By Alex P. Vidal
“Suppose you were an idiot, and suppose you were a member of Congress; but I repeat myself.”—Mark Twain
TEN years ago on February 4, 2012, I interviewed then Quezon City Mayor Herbert “Bistek” Bautista in Vancouver.
It was his first visit to Canada, the then 42-year-old former child actor admitted.
The article I wrote about Mayor Bistek was the headline story in the February 8, 2012 issue of the Surrey-based Philippine Asian News Today, where I had the privilege to serve as editor for several months.
The interview with Mayor Bistek was made possible after then Philippine Consul General Jose Ampeso introduced me to the popular former showbiz personality during a private dinner in the house of Sister City founder Annie Miles on Edward Street, City of Vancouver.
Ampeso, best remembered as the one who handed to the late former Sen. Benigno “Ninoy” Aquino Jr. his passport bearing the opposition leaders’ false name of “Marcial Bonifacio” for his ill-fated trip to Manila where he was assassinated on the tarmac on August 21, 1983, introduced me to Mayor Bistek as “our journalist friend from California.”
Mayor Bistek said he would quit politics if his term expired in 2019.
He had been mayor since 2010 after a landslide victory in the 2010 local elections in Quezon City.
But three years after his term as mayor expired, he didn’t actually quit as he is now running for senator under presidential candidate Ferdinand “Bongbong” Marcos Jr. and vice presidential candidate Sara Duterte-Carpio.
Only fools don’t change their minds?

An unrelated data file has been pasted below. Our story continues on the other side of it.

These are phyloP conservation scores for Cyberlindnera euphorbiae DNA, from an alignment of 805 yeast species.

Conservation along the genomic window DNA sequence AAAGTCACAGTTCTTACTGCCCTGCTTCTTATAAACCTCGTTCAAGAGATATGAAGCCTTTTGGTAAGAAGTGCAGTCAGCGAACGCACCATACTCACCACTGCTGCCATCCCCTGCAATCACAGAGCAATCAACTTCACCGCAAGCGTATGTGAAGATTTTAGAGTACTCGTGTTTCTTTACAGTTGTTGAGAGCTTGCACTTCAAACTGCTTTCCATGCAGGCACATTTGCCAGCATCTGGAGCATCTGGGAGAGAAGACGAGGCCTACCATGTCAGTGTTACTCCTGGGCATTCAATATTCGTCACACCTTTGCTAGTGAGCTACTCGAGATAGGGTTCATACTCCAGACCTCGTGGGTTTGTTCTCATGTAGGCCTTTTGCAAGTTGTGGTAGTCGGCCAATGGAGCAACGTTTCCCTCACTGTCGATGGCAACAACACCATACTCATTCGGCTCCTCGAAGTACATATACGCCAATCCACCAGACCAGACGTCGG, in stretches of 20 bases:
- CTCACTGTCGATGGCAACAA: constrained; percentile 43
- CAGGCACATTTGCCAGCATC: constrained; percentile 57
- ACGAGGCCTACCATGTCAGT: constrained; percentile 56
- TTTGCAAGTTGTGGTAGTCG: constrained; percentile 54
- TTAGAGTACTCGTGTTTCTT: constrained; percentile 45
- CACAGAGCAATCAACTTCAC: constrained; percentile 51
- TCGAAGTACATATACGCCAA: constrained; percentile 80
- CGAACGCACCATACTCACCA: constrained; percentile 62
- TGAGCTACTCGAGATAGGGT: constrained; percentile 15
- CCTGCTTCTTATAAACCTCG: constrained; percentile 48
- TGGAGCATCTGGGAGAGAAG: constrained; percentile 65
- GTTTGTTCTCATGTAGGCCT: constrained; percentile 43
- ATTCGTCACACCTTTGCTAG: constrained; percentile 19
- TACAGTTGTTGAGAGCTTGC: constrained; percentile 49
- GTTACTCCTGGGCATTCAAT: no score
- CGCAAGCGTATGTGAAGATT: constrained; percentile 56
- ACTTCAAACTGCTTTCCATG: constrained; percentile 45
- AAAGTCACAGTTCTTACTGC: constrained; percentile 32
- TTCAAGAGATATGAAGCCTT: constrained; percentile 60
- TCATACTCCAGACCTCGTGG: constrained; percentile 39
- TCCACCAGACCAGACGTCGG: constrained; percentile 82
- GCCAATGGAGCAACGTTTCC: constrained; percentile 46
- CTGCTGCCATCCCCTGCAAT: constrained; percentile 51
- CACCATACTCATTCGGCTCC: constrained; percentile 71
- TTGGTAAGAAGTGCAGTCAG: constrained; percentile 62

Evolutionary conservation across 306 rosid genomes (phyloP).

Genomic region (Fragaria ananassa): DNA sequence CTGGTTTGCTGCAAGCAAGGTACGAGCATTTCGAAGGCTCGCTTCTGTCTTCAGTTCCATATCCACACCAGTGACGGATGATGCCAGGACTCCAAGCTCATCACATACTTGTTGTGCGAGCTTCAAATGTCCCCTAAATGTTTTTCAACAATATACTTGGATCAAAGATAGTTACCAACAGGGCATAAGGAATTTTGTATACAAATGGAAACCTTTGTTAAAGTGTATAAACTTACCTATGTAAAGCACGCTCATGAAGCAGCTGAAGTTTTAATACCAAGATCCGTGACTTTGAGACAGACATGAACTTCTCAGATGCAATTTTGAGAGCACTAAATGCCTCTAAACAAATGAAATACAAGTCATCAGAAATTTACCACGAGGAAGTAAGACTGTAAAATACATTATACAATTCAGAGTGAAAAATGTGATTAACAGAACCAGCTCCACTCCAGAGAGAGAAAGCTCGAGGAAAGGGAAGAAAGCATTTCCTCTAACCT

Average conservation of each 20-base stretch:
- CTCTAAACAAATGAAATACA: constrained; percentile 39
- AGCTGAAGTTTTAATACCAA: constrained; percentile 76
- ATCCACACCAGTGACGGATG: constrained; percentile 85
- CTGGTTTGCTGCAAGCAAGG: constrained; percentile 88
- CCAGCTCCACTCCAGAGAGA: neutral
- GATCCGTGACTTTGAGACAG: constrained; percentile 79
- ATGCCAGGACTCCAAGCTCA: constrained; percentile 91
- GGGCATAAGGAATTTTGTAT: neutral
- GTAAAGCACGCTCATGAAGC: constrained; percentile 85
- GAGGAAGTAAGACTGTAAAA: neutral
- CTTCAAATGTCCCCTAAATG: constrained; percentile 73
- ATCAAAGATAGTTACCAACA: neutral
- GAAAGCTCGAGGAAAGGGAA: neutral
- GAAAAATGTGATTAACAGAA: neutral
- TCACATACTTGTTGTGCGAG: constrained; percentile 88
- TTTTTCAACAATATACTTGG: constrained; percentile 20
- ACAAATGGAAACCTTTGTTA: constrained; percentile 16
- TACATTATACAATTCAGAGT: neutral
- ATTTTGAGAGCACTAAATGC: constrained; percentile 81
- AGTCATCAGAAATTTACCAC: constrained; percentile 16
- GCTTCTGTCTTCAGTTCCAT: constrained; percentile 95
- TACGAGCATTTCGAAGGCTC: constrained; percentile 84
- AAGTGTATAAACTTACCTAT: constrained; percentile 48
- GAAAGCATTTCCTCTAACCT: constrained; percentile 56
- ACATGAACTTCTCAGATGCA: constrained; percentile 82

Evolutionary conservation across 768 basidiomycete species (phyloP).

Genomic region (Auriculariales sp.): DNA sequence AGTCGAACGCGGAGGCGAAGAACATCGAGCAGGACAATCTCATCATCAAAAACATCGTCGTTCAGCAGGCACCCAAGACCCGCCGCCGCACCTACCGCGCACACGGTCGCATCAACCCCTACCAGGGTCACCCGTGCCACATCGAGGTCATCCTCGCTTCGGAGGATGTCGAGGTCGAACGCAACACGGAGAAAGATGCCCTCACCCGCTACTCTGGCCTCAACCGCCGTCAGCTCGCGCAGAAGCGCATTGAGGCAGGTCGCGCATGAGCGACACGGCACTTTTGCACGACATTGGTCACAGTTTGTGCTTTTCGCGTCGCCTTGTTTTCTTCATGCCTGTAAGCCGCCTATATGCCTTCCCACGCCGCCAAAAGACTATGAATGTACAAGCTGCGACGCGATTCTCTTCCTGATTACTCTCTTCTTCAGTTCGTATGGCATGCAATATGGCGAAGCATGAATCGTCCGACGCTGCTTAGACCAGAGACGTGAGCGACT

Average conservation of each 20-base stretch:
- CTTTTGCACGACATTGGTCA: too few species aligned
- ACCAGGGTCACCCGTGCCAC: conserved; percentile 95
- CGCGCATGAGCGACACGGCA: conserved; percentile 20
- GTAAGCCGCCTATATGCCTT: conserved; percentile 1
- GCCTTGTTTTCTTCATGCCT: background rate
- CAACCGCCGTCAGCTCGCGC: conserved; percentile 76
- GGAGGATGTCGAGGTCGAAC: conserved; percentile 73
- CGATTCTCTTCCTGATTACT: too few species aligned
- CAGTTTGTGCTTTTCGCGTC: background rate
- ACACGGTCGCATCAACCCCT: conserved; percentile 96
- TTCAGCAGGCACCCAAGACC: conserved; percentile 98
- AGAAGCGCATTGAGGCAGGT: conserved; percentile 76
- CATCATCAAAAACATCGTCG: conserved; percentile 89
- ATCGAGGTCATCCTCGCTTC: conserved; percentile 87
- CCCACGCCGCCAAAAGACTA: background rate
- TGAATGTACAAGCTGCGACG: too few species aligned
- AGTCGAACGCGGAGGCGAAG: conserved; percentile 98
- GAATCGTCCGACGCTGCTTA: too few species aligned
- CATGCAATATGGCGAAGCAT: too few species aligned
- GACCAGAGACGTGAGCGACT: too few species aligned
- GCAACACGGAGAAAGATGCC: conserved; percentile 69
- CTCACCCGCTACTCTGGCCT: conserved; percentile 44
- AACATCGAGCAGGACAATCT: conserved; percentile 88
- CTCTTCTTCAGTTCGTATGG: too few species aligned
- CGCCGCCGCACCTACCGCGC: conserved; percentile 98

A former Kabataan Barangay National Federation president from 1986 to 1989, Mayor Bistek was one of the panelists when some 40 international business and urban leaders discussed various issues, particularly the business of city building during the two-day Cities Summit 2012 Feb. 1-2 at the Vancouver Convention Center West Building.
“It’s my first time in Canada and I have just signed a reaffirmation of our (Quezon City) sisterhood with New Westminster (British Columbia’s oldest and former capital city) Mayor Wayne Wright,” Bautista told this writer.
Bautista said he and Wright discussed the possibility of expanding their ties not only in the area of education and culture, but also in technology, economic and human resources.
“Our cities have one thing in common,” Bautista pointed out. “Quezon City is the former capital of the Philippines, while New Westminster is the former capital of British Columbia.”
Quezon City and New Westminster City signed a sisterhood pact in 1991, Bautista disclosed.
He clarified that Quezon City and Vancouver City didn’t have any sisterhood agreement, but he was tapped as panelist along with then Calgary Mayor Naheed Nenshi; Milo Medin, Google vice-president of Access Services; Gordon Innes, CEO of London & Partners; Courtney Pratt, chairman of Toronto Region Research Alliance; David Helliwell, CEO of Pulse Energy, among other mayors and business leaders.
The Cities Summit 2012 was hosted by then Vancouver City Mayor Gregor Robertson and the Vancouver Economic Commission.
Vancouver hosted the global Summit on the pressures city regions must address as the world urbanizes at an increasingly rapid pace.
International speakers thought leaders from both the public and corporate sectors, and participants engaged in discussions on the solutions urban centers and their citizens can apply to address the strain on cities and their environments, while supporting responsible growth and innovation.
It was noted then that the world was urbanizing faster than ever. For the first time, half the planet’s population – over 3.5 billion people – lived in cities.
Another two billion will join them by 2030, it was anticipated. This great migration was set to define urban life for generations to come, said the summit description.
The Cities Summit assembled international business and urban leaders to design the creative, practical solutions for a sustainable urban future.
(The author, who is now based in New York City, used to be the editor of two local dailies in Iloilo.—Ed)